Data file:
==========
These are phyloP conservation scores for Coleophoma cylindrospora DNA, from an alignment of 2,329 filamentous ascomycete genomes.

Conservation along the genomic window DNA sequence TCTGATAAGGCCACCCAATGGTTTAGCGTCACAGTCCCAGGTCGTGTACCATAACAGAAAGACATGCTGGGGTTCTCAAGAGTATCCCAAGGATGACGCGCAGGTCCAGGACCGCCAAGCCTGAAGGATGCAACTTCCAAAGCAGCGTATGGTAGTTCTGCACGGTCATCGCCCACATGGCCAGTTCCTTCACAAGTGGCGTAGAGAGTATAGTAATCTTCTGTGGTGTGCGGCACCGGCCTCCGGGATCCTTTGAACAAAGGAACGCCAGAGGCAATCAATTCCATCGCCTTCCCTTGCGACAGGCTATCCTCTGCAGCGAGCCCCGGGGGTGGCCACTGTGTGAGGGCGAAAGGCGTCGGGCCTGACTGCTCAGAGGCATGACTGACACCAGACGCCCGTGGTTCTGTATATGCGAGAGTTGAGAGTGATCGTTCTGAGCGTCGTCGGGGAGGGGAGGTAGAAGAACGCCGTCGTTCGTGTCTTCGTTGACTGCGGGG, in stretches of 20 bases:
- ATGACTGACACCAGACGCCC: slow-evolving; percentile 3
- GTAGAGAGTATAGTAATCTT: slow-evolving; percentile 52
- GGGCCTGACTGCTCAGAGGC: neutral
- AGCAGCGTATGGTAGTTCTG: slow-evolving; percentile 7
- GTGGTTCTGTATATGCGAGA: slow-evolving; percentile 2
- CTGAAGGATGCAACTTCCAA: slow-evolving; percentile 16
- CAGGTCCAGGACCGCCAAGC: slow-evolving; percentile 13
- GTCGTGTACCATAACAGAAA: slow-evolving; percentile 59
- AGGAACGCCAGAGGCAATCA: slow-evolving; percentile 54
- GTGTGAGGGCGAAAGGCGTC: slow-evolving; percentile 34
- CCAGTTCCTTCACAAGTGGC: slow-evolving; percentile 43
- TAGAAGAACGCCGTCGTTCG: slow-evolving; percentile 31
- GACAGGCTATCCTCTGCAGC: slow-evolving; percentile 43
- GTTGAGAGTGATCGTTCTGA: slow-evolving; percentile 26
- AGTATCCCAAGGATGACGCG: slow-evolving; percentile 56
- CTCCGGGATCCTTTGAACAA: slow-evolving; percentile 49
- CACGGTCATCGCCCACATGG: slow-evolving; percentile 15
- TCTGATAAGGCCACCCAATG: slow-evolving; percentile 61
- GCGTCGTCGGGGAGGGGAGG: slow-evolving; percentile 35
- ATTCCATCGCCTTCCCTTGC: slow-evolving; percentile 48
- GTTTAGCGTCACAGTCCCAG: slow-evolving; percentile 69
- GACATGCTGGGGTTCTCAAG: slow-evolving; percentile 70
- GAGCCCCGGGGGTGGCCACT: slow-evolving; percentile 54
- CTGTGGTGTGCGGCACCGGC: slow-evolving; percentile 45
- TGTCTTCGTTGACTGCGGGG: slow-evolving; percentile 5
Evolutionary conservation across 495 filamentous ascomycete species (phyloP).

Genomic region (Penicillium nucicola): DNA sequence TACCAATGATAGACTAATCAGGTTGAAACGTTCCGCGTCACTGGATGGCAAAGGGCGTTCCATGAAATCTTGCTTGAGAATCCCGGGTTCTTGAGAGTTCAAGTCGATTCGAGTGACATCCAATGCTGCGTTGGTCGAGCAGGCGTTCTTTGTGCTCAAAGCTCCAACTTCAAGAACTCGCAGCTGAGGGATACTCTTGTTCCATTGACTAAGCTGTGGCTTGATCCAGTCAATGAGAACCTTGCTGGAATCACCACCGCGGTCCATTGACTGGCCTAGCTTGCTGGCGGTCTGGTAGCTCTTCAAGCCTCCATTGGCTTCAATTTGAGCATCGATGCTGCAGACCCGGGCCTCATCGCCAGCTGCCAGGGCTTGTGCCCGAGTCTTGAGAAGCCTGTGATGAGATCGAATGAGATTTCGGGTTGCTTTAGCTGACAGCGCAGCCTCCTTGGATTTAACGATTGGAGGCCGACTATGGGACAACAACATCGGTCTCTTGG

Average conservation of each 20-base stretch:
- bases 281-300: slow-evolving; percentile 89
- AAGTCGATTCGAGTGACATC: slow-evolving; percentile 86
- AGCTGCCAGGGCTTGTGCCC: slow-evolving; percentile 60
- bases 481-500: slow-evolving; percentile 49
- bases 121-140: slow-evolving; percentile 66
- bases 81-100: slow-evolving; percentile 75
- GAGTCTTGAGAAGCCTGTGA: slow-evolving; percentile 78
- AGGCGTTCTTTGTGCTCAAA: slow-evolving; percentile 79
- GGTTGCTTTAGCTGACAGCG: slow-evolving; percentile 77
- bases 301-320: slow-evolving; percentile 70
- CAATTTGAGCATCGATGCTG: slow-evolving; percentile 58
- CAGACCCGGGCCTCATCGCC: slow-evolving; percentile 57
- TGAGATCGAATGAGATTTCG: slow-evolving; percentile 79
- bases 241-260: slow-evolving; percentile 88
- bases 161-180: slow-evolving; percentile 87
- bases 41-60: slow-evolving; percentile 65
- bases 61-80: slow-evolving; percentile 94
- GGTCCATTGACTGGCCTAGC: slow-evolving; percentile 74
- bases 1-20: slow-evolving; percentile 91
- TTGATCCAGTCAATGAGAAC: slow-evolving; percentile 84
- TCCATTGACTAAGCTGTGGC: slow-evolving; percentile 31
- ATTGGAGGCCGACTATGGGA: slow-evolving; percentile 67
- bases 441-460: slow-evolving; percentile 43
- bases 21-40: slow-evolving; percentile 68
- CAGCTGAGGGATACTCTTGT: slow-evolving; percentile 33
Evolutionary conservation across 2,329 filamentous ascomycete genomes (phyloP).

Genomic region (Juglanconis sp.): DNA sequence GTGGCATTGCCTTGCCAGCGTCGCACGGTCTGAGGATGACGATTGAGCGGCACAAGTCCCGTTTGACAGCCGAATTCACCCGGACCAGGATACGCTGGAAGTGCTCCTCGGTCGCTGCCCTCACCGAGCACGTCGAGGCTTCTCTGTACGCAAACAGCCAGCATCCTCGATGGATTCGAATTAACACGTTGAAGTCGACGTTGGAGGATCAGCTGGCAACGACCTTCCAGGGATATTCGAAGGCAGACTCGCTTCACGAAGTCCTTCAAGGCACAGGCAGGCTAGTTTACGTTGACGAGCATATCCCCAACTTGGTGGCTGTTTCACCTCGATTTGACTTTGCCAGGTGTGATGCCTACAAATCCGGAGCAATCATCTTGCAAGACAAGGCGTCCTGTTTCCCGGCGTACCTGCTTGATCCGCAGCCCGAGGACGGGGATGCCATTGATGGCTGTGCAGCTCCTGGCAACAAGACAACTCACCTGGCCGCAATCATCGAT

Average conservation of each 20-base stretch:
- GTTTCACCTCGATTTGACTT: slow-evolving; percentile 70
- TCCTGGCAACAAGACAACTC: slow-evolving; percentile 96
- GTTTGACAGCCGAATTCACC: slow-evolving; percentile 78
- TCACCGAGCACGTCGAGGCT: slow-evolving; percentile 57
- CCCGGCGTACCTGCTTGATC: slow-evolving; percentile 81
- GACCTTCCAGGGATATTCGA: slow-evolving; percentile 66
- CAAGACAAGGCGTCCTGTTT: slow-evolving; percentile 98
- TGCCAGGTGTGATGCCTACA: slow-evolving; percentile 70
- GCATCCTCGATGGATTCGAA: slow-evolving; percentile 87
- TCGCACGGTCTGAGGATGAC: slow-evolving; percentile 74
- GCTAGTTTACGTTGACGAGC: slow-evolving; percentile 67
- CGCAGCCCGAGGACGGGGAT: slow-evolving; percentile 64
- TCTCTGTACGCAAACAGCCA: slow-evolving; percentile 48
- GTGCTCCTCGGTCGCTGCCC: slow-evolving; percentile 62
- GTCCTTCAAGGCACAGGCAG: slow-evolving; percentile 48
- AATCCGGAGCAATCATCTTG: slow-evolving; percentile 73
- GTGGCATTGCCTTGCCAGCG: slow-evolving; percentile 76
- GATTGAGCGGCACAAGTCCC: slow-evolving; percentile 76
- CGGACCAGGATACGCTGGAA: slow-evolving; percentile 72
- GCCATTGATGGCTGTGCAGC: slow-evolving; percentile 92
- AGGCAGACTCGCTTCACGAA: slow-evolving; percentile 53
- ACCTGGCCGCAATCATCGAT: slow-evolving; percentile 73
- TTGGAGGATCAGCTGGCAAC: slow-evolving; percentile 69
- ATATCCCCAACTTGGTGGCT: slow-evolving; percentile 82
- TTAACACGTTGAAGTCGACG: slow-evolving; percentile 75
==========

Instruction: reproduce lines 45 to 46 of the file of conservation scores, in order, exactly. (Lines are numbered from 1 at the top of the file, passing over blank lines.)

- bases 161-180: slow-evolving; percentile 87
- bases 41-60: slow-evolving; percentile 65